Calls mount for salmon producers to step up to meet China’s growing appetite

Published on
October 29, 2019

China’s exponentially increasing demand for salmon is likely to put a pinch on global supplies if the salmon-farming sector doesn't find a way to increase production, according to Miguel Ugarte, the Asia sales director for Multiexport Foods Company, a leading supplier of Chilean salmon in China.

China has become the fastest-growing market for salmon in the world, with numbers indicating it has grown a whopping 166 percent in the last eight years, Urgarte said during the Global Aquaculture Alliance’s annual marketplace forum in Qingdao, China on Monday, 28 October.

That rapid increase in demand is coupled with a global slow-down in supply increases. Year-over-year between 1995 and 2005, salmon production on average increased steadily at eight percent. From 2018 to 2022, however, the growth is projected to be just four percent.

In addition, the salmon sizes being produced also pose a problem, Ugarte said.

“There’s a lack of big sizes to satisfy Chinese consumption growth,” he said. The Chinese market, Ugarte said, typically enjoys salmon sizes in excess of five kilograms, which represents a small portion of the Atlantic salmon grown globally.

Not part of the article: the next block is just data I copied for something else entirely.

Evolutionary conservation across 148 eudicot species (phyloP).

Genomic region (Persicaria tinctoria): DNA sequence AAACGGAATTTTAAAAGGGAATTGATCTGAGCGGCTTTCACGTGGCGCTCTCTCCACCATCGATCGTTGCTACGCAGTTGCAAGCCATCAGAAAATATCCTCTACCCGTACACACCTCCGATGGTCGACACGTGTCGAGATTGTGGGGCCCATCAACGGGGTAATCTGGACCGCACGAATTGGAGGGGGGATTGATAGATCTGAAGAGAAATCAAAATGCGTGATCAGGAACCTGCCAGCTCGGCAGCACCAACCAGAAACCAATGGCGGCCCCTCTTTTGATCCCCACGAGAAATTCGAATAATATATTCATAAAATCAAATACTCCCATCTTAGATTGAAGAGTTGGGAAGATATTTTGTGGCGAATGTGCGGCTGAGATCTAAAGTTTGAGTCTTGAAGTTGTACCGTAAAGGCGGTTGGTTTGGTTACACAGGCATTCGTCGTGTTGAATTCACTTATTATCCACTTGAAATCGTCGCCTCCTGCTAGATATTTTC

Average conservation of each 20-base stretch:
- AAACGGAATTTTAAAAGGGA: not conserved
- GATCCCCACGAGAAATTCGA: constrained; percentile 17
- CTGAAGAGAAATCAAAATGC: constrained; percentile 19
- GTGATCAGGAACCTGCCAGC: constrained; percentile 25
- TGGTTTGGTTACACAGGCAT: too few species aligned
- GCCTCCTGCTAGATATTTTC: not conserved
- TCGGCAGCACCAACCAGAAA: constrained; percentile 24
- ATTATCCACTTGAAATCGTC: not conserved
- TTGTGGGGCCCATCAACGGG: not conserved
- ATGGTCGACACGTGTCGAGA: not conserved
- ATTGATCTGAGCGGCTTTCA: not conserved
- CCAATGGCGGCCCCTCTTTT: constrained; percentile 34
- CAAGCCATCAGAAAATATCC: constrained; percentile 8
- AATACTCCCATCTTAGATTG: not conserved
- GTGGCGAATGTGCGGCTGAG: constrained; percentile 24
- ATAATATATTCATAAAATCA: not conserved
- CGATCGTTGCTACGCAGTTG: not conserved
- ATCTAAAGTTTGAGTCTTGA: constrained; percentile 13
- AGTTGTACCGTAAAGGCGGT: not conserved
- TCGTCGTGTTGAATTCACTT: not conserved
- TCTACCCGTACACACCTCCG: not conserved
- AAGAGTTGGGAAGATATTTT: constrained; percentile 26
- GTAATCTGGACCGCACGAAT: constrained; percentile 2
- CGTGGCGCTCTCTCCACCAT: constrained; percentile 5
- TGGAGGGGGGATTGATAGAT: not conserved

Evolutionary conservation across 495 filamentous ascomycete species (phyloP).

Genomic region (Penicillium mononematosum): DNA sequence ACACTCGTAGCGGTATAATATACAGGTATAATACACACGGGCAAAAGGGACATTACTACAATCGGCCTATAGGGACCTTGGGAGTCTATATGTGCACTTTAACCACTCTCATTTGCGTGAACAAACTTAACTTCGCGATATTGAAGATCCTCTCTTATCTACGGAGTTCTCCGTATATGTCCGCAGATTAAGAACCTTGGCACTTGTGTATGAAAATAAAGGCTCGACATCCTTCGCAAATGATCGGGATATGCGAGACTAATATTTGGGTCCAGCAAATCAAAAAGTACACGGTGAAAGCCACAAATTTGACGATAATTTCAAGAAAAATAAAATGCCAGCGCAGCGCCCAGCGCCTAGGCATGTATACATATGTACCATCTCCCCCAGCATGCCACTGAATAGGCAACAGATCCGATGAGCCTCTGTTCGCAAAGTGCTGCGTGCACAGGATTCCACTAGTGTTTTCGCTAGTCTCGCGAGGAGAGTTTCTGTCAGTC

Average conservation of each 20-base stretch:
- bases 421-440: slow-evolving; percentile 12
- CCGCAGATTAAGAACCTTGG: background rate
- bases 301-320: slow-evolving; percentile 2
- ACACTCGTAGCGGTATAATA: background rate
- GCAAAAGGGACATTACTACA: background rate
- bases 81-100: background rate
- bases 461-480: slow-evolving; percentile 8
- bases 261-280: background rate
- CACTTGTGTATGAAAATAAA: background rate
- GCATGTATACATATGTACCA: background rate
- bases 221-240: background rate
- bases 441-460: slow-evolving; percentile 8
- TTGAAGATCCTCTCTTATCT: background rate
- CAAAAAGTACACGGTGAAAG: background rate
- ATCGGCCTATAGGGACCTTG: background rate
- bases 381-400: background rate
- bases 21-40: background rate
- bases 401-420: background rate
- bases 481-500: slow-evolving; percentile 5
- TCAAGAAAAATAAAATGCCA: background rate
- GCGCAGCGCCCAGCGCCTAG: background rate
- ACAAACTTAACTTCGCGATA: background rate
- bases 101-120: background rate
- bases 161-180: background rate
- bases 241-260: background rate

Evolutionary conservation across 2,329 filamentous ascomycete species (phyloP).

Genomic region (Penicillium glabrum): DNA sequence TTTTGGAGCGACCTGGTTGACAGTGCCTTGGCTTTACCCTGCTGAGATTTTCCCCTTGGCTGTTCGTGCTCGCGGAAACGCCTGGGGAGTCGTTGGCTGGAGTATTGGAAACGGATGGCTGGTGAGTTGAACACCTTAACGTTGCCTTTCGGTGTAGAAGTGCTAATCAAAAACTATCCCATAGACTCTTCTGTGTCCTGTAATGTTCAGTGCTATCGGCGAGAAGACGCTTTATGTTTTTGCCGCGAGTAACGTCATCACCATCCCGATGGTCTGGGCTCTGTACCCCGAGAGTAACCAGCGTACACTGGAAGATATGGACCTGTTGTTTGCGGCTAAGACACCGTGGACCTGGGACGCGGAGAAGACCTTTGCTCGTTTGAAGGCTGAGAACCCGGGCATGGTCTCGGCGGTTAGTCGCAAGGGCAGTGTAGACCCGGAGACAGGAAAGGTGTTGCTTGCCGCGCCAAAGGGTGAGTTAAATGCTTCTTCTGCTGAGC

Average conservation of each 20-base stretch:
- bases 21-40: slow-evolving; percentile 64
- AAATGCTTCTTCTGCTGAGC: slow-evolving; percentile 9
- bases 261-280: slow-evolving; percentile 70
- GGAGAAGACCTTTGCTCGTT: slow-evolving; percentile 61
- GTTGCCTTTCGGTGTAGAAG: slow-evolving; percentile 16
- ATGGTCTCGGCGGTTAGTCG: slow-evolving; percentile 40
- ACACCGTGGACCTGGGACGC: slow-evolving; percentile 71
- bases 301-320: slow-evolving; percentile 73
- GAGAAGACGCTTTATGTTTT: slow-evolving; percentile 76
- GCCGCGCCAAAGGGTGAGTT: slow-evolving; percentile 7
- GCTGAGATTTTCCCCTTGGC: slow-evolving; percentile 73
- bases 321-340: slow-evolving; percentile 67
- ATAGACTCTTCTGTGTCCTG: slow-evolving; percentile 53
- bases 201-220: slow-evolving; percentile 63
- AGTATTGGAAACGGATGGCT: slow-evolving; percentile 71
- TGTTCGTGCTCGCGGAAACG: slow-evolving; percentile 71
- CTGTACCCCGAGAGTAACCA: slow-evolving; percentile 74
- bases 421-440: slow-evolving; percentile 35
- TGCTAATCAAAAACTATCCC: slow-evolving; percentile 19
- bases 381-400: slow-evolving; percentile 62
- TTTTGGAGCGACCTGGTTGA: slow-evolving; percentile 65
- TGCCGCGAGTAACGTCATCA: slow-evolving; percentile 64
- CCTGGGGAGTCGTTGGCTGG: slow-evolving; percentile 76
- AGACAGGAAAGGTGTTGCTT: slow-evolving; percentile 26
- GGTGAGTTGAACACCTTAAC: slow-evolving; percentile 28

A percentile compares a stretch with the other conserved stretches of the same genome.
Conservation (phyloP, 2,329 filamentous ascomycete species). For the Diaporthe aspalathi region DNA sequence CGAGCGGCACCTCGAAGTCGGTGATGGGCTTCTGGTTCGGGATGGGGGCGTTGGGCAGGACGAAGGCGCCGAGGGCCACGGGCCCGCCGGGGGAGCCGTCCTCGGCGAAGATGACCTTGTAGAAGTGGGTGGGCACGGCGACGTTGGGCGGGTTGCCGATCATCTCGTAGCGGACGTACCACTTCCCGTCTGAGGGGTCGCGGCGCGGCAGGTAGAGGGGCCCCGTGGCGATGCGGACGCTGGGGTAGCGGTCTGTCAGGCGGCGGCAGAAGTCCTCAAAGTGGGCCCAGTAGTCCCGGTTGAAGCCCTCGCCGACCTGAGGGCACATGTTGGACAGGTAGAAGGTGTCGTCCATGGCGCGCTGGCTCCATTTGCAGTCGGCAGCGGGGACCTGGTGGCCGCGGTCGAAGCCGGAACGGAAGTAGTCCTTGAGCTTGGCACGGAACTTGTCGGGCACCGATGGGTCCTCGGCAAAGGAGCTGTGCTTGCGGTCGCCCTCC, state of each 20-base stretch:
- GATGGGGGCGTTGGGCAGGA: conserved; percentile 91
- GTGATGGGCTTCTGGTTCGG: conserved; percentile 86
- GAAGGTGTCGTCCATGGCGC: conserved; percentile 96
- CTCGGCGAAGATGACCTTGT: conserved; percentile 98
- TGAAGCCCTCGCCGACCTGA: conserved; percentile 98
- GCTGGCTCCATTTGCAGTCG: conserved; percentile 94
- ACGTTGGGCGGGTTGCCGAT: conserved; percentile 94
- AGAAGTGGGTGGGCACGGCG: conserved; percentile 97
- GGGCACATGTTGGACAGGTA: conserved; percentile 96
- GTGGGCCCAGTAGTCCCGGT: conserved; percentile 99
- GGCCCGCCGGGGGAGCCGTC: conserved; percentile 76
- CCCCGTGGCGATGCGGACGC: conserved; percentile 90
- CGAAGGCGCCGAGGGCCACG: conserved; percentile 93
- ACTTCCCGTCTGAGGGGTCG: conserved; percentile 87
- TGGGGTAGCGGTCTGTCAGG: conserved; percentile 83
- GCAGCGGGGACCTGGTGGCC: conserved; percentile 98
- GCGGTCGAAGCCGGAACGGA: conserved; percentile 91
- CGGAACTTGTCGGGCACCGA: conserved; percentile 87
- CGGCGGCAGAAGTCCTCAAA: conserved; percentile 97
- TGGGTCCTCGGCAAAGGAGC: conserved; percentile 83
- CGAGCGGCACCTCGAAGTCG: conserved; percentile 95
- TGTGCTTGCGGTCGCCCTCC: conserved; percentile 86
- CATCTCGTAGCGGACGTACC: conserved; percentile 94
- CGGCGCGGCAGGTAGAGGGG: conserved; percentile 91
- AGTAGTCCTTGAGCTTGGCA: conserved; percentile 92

“Among the total biomass, if we consider the five-kilogram-plus soze, it’s representing only 15 percent,” he said.

Another supply issue stems from the Chinese preference for fresh product over frozen product. While fresh product can be delivered, bringing it over from far-flung Chile is a challenge.

Even with those challenges considered, if China’s consumption of salmon continues to grow, it will rapidly become the most dominant market for Atlantic salmon by a wide margin by 2030, when seafood consumption per capita is expected to increase by 50 percent.

“They will demand 70 percent of the worldwide Atlantic salmon supply,” Ugarte said.

Alexander Aukner, lead seafood equity research analyst for DNB Markets, a leading investor in the seafood market, spoke alongside Ugarte. Aukner highlighted the low consumption-per-capita that China currently has of salmon, sitting at around 0.2 kilograms per person, per year. Compared to Norway, which consumes a much larger amount per-person, China still has room for growth.

“In Norway, we only have five million people, but we consume a lot of salmon. Imagine the possibilities in China,” Aukner said.

Aukner, too, pointed out the stagnant growth in global aquaculture production of salmon, and predicts that innovation could be a way that the sector bridges the gap.

“If aquaculture production starts to stagnate, something else will take over,” he said.

He highlighted some of the many large-scale offshore projects that have begun to produce salmon, including some which had been built in Qingdao, such as the Ocean Farm 1 by SalMar and the Havfarm by Nordlaks.

“You can see many many different ways to find different types of ways to do farming to combat the growth problems we are facing,” Aukner said. “I think if traditional growth fails to satisfy demand, something else will take its place.”

Photo courtesy of Chris Chase/SeafoodSource

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